Yemen's ruler Ali Saleh is trying to use the latest US attacks on terror suspects in Yemen to prolong his stay in power. His opponents know that, and is working in not allowing it to happen.
In reality, the loss of yet another al-Qaeda leader might in fact weakened Saleh's position in the eyes of its foreign allies.
As Ameen al Himryani, an analyst and professor at the Qatar University very put it when addressing al-Jazeera news channel: "The regime is going to lose one of its scarecrows. Now if al-Qaeda is weakened in Yemen, what's he [Saleh] going to say for the West? Support me for what?
And indeed, President Saleh has been using the terror card for well over a decade now, almost blackmailing western powers into financing his efforts against al-Qaeda and supporting his regime as he claimed to be the only entity in Yemen able to will enough power to carry through America's requests in Yemen.
Those "requests" actually cost Saleh dearly as his fellow countrymen very much disapprove of Americans intrusions within Yemeni airspace as they resume their Drone campaign. Since many civilian casualties often accompanied such air strikes against alleged al-Qaeda's targets, Yemenis started to cry out, "treason".
So if Saleh eventually held his word to the West, delivering al-Qaeda's ring leader, what is left of his bargaining chips?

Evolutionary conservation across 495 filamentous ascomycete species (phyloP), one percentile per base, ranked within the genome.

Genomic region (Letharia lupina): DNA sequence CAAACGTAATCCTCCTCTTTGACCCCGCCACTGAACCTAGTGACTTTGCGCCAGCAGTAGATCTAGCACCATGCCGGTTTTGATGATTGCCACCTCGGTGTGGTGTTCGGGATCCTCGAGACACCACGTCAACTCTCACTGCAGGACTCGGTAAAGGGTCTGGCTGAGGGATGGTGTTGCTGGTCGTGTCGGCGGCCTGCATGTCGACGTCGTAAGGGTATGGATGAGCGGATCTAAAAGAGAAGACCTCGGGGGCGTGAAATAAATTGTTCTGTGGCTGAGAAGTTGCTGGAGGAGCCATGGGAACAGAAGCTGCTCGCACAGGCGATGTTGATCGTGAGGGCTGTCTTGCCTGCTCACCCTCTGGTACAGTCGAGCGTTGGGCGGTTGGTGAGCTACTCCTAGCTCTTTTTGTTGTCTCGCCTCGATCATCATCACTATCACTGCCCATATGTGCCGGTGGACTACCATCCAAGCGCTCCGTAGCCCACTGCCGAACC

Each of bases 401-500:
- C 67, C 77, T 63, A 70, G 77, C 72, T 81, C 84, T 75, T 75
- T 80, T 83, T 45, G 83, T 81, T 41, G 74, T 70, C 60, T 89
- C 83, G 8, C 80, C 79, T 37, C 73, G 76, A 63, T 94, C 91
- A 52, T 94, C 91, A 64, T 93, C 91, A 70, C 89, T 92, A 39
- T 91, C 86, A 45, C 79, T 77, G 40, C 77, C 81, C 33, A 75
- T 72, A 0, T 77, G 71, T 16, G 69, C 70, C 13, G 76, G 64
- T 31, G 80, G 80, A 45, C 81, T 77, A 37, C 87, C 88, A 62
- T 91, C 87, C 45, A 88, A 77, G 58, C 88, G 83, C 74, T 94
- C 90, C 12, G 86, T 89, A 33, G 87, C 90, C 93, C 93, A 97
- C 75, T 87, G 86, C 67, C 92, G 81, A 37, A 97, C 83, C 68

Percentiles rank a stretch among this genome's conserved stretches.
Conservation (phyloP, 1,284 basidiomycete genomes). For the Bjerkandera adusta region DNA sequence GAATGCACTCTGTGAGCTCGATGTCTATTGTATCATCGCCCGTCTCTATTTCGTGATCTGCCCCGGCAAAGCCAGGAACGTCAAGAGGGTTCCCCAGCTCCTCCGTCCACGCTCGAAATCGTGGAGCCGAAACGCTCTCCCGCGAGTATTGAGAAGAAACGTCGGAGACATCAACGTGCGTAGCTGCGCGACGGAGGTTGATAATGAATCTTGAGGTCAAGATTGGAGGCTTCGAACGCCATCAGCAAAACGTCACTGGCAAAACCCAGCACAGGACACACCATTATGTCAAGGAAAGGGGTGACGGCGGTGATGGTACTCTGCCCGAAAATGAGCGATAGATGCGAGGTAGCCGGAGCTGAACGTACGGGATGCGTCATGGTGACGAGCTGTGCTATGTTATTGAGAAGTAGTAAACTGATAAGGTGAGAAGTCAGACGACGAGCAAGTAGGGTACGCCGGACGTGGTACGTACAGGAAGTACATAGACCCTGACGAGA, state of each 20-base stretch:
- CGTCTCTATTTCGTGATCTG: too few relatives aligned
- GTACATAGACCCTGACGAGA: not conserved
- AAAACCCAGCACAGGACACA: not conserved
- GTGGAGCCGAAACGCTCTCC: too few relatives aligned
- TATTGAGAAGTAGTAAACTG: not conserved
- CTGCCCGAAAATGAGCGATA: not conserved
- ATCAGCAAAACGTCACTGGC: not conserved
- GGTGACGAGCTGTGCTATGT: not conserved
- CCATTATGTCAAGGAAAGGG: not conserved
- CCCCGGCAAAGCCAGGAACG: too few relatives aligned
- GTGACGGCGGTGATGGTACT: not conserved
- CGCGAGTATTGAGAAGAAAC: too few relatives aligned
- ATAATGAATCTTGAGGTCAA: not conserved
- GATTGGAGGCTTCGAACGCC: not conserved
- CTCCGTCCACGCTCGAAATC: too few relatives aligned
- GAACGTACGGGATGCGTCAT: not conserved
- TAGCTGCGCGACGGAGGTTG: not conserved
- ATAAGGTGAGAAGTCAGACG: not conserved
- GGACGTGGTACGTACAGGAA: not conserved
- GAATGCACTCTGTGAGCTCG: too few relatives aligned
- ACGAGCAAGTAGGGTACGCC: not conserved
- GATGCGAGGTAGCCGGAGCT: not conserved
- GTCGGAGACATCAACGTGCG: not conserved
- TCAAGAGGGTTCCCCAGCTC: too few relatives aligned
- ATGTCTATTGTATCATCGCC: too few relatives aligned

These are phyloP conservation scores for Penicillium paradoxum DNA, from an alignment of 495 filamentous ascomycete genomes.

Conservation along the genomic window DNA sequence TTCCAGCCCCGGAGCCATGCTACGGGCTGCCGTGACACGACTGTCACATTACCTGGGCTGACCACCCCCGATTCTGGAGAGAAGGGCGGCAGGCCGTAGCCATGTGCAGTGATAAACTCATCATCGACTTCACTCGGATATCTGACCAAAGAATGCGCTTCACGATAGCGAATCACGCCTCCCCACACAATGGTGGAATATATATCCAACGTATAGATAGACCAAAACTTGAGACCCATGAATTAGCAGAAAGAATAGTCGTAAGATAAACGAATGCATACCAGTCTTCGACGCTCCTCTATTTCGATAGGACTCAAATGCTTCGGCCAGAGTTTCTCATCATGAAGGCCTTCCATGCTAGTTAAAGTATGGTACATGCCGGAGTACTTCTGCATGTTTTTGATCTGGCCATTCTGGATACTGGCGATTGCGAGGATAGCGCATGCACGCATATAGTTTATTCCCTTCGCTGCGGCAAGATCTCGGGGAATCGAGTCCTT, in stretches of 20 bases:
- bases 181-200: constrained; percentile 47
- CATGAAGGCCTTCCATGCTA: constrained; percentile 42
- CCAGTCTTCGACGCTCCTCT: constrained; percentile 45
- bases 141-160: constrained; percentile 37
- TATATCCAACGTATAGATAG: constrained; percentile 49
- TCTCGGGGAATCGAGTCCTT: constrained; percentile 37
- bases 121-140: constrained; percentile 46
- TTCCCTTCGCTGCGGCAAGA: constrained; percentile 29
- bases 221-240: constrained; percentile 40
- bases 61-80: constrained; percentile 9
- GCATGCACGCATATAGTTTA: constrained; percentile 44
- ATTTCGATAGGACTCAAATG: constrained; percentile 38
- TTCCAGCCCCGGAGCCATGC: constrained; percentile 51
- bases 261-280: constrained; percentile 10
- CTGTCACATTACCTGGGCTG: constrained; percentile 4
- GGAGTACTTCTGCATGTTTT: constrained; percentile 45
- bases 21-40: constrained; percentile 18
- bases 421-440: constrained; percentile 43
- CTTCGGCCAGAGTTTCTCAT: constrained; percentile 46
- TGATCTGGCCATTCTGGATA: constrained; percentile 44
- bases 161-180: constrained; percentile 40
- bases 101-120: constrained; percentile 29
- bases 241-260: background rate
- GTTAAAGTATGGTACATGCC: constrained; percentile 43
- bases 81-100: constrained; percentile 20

President Saleh has been using the terror card for well over a decade now, almost blackmailing western powers into financing his efforts against al-Qaeda and supporting his regime as he claimed to be the only entity in Yemen able to will enough power to carry through America's requests in Yemen.
The Yemen government is now seeking to intensify its fight against al-Qaeda to shift the international pressure from regime change in Yemen. It is forgetting the fact that its forces were the reason why Islamic militants in the southern Abyan province were able to control the entire province in a matter of one day.
The Saleh government evacuated more than 10,000 troops from province and left it for the extremists.
The tactic of evacuating more than 120,000 innocent civilians from the province has resulted in the damage of more than 4000 homes and death of more than 370 civilians this year in the province. All this only to trick the west that he is a strong ally against al-Qaeda and if he leaves power, the country will be taken over by them.
Leading analysts within Yemen's largest opposition, the Islah party, claim that Mr Saleh has very strong links with al-Qaeda and is willing to sacrifice a number of their leaderships to please the United States.
Ali Jaradi, an editor at Ahale newspaper and a political analyst said that Mr Saleh is expecting more US cooperation in exchange for Awlaqi and will use the US support to stop any UN plans to send his criminal file to the security council.
“It’s a game between Saleh and the United States. Both help each other while the Yemeni people continue to die and suffer,” said Jaradi.
As he is facing the worst opposition tide of his career, with millions of Yemenis nationwide demanding his immediate resignation from power, Saleh might have a hard time selling the terror threat to his American friends.
Because if the U.S has so far been siding with Saleh and his coterie, it was because its main interest lied with the current regime, a change in dynamic might very well lead the Americans to look for new partners.
As it seems, Saleh's dance over the snakes' heads might be coming to a close.
BY HAKIM ALMASMARI AND ELENA WHITE